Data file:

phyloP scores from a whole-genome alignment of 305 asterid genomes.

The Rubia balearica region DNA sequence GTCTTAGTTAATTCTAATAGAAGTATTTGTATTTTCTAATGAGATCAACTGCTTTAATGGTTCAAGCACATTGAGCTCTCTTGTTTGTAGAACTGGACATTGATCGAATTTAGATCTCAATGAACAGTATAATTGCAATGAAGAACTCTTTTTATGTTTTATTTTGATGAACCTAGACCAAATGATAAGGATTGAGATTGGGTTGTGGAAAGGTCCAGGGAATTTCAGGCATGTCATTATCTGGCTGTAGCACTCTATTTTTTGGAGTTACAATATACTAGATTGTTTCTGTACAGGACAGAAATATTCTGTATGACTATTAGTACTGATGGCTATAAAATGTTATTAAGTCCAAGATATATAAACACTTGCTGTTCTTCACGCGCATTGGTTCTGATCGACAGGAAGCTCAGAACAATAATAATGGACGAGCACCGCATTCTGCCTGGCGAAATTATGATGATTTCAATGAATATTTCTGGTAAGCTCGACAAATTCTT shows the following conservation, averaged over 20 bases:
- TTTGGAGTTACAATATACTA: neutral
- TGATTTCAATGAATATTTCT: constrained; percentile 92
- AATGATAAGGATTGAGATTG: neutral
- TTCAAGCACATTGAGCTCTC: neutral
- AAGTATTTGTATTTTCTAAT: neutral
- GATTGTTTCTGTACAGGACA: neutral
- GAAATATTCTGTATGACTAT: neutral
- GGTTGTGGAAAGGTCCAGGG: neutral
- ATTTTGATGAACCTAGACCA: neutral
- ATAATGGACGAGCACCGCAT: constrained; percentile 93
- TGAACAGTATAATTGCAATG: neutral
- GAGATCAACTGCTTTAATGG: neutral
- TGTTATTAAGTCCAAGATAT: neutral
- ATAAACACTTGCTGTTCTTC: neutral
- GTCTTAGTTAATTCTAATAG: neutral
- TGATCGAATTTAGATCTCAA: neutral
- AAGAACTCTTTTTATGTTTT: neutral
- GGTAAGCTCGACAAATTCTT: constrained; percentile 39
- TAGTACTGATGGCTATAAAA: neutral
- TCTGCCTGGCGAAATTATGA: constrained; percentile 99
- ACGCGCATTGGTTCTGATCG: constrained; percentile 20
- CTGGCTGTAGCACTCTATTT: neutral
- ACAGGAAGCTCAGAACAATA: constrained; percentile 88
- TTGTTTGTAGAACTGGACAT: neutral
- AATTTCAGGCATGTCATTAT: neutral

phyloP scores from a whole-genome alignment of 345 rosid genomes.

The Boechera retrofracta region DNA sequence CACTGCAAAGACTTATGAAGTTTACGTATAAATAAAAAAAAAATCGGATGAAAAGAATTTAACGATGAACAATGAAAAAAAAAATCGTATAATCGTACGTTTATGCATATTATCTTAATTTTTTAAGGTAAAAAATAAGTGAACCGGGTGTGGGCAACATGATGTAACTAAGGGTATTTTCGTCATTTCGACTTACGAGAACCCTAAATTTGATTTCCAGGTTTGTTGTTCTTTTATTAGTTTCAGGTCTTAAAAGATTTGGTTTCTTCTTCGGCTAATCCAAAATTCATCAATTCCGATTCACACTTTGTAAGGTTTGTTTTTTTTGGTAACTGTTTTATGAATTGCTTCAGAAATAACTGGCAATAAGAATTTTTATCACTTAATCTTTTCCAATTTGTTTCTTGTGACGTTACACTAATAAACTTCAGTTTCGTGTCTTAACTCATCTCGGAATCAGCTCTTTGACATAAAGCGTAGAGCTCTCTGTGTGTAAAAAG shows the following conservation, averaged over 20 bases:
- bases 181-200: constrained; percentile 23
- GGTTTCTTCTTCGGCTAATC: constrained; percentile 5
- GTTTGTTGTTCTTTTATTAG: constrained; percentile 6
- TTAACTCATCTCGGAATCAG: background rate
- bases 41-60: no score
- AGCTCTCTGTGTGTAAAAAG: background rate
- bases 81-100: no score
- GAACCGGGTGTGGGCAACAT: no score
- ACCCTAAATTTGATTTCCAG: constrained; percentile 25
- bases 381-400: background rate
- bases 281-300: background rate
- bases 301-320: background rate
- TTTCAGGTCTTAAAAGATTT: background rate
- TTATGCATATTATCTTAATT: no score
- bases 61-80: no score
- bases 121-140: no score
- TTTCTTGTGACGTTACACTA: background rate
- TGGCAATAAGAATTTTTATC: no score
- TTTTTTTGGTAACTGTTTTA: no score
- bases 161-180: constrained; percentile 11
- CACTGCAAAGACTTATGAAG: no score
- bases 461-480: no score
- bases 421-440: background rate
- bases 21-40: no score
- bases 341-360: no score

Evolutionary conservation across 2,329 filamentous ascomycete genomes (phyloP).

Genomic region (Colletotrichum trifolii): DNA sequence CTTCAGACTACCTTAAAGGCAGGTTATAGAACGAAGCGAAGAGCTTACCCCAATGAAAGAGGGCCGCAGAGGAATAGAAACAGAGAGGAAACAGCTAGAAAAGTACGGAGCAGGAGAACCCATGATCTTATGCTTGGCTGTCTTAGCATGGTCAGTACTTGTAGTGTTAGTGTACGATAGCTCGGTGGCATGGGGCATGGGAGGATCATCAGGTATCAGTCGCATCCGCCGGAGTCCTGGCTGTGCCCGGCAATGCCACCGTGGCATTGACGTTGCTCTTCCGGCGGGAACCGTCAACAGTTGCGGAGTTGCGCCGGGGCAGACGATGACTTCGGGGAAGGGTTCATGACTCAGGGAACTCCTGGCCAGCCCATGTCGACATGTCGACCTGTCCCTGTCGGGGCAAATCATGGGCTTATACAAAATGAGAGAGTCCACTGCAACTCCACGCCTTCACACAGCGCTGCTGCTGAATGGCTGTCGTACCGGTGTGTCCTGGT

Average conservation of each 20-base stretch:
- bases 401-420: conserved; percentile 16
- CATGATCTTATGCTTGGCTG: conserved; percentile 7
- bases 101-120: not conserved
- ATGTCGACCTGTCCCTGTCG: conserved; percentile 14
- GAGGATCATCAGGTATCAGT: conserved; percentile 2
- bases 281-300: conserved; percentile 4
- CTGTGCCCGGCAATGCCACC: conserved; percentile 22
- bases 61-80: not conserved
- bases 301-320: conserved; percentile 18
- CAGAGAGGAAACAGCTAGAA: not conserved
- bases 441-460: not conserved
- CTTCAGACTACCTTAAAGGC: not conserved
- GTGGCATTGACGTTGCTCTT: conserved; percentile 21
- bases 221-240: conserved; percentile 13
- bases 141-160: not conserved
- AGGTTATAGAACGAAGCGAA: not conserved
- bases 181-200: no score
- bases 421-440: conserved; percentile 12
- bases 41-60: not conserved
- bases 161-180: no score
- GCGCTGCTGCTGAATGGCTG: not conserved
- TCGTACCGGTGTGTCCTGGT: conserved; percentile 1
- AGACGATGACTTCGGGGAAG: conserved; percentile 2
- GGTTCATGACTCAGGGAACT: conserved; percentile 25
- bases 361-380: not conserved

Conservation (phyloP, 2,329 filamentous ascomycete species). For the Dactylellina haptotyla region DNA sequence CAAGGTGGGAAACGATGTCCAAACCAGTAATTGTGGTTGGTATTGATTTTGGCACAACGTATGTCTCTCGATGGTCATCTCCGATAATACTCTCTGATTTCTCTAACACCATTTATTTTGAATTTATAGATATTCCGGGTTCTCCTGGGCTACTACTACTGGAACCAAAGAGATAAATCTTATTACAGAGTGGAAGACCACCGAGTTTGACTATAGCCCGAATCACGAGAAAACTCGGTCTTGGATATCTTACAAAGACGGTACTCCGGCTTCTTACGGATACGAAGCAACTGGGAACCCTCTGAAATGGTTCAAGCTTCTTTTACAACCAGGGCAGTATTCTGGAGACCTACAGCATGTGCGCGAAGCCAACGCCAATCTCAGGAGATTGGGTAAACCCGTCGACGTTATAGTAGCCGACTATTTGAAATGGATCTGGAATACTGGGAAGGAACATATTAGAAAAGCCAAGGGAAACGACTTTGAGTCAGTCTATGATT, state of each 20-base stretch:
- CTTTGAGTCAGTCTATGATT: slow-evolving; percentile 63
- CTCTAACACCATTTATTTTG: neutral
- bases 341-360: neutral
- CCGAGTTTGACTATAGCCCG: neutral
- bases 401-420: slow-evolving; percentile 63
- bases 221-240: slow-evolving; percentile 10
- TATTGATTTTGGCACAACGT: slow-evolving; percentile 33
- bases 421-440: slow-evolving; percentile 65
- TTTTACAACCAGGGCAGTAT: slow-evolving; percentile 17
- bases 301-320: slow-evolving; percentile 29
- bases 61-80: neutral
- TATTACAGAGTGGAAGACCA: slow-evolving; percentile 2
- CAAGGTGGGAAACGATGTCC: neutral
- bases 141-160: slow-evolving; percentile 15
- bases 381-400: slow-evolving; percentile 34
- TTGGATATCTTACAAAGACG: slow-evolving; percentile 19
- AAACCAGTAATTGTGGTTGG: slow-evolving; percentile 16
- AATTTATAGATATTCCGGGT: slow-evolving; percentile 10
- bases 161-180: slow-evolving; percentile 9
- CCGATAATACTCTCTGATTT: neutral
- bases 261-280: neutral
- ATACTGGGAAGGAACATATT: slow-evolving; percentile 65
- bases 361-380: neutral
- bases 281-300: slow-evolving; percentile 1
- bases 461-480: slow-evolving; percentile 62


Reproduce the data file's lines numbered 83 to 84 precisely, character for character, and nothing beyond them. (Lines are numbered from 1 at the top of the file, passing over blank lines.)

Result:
Conservation (phyloP, 2,329 filamentous ascomycete species). For the Dactylellina haptotyla region DNA sequence CAAGGTGGGAAACGATGTCCAAACCAGTAATTGTGGTTGGTATTGATTTTGGCACAACGTATGTCTCTCGATGGTCATCTCCGATAATACTCTCTGATTTCTCTAACACCATTTATTTTGAATTTATAGATATTCCGGGTTCTCCTGGGCTACTACTACTGGAACCAAAGAGATAAATCTTATTACAGAGTGGAAGACCACCGAGTTTGACTATAGCCCGAATCACGAGAAAACTCGGTCTTGGATATCTTACAAAGACGGTACTCCGGCTTCTTACGGATACGAAGCAACTGGGAACCCTCTGAAATGGTTCAAGCTTCTTTTACAACCAGGGCAGTATTCTGGAGACCTACAGCATGTGCGCGAAGCCAACGCCAATCTCAGGAGATTGGGTAAACCCGTCGACGTTATAGTAGCCGACTATTTGAAATGGATCTGGAATACTGGGAAGGAACATATTAGAAAAGCCAAGGGAAACGACTTTGAGTCAGTCTATGATT, state of each 20-base stretch:
- CTTTGAGTCAGTCTATGATT: slow-evolving; percentile 63